Does this smock make me look frugal?
October 14, 2006 7:37 PM   Subscribe

Is making your own soaps/lotions/oils/candles/etc. worth the time and trouble?

My wife and I have become interested in the notion of making our own soaps, lotions, candles, etc. We're big fans of Burt's Bees in particular, and have recently come across 3-4 different small, boutique lotions/candles/thingies that (a) are really appealing for a number of reasons (aesthetic, olfactory, other) and (b) seem pretty simple, compositionally.

I've spent enough time on frugality/simple-living message boards to know that there are many people making such products on their own, and I know that there are myriad recipes for such online (and wholesalers who supply the necessary raw materials).

I'd love to hear from someone who actually does this, whether or not they resell said products for profit. Do you find the products you make at home can compete with a Burt's Bees product (or other) on quality, for a comparable price? Is the amount of work, cleanup, mess, etc. worth the trouble? What's a good starting point for buying supplies? Any mistakes you made in your learning process that you'd be willing to share?
posted by jbickers to Home & Garden (14 answers total) 6 users marked this as a favorite
 
It's more difficult than it might appear. My business partner and I have a soy candle business and it took about a year of testing and an investment of several thousands of dollars to get it going. We are still waiting to turn a profit. Right now everything we make goes back into the business, which IS growing, but it's ALOT of work. I worked fewer hours when I had a "real" job!

If I had to advise someone thinking of starting out with something similar, I would tell them to set up an LLC, and then set up wholesale accounts with people that already make lotions/candles/thingies. Then set up a Yahoo store ($40/month) and do some business online. You can also prospect local business to see if they will carry the products in their stores.

That way you can get a feel for the business aspect of selling the products. You'll also be educating yourself about the industry, and finding out what you do/don't like about the products. To top it off, you won't have to invest the time and money in supplies and product development.
posted by Ostara at 8:13 PM on October 14, 2006


This is second-hand as my mother was in the 'handmade soap' business for many years.

In short, simply making the soap was hard work with lots of mixing, timing, and lye. After that came the selling, partnerships, etc., etc.

They (she and her sister) were doing well, but they eventually gave it up as 'too much work'. So there's that. However, if there's one credo I live by, it's this:

The instinct of doing things is a common one, and can be made a source of pleasure, healthy discipline, and usefulness, even when the work is taken up as recreation...

When one has made with his own hands any object of use or ornament there is a sense of personal pride and satisfaction in the result, that no expenditure of money can buy, and this very fact serves to dignify the task and stamp it with individuality.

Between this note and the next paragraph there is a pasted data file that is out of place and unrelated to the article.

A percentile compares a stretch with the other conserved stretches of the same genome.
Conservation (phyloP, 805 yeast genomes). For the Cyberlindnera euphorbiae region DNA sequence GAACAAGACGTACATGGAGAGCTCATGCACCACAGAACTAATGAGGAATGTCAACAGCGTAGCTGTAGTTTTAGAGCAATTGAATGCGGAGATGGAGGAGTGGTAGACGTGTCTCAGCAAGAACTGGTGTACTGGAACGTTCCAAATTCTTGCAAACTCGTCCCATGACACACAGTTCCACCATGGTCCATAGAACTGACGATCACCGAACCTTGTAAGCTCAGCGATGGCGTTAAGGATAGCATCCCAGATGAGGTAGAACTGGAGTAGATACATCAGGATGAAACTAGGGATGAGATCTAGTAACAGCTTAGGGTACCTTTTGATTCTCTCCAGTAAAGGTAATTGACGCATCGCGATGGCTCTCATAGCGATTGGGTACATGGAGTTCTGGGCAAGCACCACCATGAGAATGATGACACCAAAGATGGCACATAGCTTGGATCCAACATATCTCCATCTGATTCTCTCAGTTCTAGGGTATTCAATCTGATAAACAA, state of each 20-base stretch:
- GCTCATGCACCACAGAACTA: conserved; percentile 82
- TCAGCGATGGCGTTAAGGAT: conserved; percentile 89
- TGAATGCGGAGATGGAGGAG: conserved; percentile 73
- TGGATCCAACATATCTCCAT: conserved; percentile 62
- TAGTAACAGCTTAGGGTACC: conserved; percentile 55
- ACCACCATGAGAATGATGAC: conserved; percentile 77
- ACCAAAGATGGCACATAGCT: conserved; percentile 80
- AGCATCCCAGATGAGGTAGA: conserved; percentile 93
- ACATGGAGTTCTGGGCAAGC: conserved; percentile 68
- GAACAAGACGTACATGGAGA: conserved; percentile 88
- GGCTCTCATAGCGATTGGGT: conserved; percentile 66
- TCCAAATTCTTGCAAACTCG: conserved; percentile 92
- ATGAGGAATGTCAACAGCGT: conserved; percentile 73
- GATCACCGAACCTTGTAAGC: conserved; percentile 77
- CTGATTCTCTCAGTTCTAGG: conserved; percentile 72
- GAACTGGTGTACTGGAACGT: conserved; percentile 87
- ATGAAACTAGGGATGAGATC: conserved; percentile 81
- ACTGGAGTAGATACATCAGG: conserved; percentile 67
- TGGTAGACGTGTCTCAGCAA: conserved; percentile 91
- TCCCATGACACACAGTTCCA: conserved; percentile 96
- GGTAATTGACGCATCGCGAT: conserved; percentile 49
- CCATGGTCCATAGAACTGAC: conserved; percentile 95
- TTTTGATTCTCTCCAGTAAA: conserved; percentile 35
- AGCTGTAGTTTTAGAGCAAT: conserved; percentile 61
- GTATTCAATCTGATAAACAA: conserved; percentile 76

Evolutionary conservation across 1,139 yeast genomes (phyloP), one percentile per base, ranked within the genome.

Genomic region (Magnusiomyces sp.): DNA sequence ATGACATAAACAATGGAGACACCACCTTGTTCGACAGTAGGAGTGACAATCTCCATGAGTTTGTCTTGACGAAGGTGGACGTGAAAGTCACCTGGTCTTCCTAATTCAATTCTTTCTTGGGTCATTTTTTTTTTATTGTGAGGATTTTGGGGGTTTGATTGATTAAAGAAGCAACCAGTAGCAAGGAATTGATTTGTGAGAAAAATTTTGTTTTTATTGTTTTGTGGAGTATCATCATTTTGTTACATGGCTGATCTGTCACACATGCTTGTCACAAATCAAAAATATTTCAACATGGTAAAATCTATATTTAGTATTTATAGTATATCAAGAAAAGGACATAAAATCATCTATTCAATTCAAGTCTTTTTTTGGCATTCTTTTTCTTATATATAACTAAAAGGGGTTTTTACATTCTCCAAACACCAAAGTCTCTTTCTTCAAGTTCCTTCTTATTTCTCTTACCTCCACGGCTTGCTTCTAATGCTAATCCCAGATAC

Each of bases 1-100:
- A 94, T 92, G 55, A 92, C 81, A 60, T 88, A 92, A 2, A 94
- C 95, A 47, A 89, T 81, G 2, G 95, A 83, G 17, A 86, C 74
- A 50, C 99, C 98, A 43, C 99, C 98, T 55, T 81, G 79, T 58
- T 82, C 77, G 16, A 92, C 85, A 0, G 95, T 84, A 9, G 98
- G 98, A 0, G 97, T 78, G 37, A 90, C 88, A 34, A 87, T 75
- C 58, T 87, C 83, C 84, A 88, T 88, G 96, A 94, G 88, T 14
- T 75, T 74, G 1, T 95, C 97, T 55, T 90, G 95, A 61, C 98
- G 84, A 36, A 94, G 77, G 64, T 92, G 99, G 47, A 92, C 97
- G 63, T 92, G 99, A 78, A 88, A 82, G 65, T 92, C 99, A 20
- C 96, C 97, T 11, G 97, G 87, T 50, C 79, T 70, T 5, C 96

- Gustaf Stikley

I say do it.
posted by unixrat at 8:37 PM on October 14, 2006


It's more difficult than it might appear. My business partner and I have a soy candle business and it took about a year of testing and an investment of several thousands of dollars to get it going. We are still waiting to turn a profit. Right now everything we make goes back into the business, which IS growing, but it's ALOT of work. I worked fewer hours when I had a "real" job!

Ostara, and unixrat, I see I may have framed the question poorly. I have no desire to do this as a business - I'm wondering whether this is worth doing simply for the creation of products for my own use (and, of course, for gifts to family/friends/etc.). It's obviously a ton of work ... is it an inordinate amount of work given the return? I'd like to be able to make a wide variety of products at home - lotions, hand soaps, bar soaps, massage oils, hair products, candles - and am guessing there is a wide array of ingredient overlap. Any advice?
posted by jbickers at 8:44 PM on October 14, 2006


Sorry - go for it! There is indeed a lot of ingredient overlap. I like Bitter Creek for fragrance oils. If you look at their scent list they will tell you which fragrance oils are safe in lotions and soaps. They are also great to talk to on the phone for suggestions.

They also have instructions on how to make bath and body products.

And since scents can't be copyrighted, you can make something that smells just like your favorite "designer" scent.

It is satisfying, and extremely fun to develop different scent combinations, and products. Feel free to email me if you want.
posted by Ostara at 9:14 PM on October 14, 2006 [1 favorite]


I've made almost all of those things at home. I loved doing it but in my experience - in most cases its cheaper just to buy them. Good soap uses 3-4 different fats which must be sourced through specialty retailers and the entire "from scratch" soap making process is both hazardous and time consuming. It's a healthy half day of work and weeks of curing per batch. You also need to do some up front investing in equipment - a precise scale, thermometers and molds. This is a great book on soapmaking if you're interested in what you'd be getting into. If entirely from scratch is a bit much - you can also check out what's called "melt and pour" which is blocks of basic soap that can be melted where you add colors and scents.
Making candles is fun - but it will make a tremendous mess. There is also the same upfront investment and unless you are burning candles all the time - and want to give a bunch away as gifts - you're going to spend way more on wax and molds than you'd ever spend on candles.
The liquid things you'd like to make are tricky - there is even more chemistry and nasty chemicals than making bar soap - again you can buy what are essentially "blanks" of unscented lotion and shower gel but it doesn't seem to me that this is what you're after.
If these are things you and your wife will enjoy doing I'd highly recommend giving it a shot, I've found it very satisfying to lather up with my own soap in the morning - but don't do it expecting to save money.
posted by Wolfie at 9:29 PM on October 14, 2006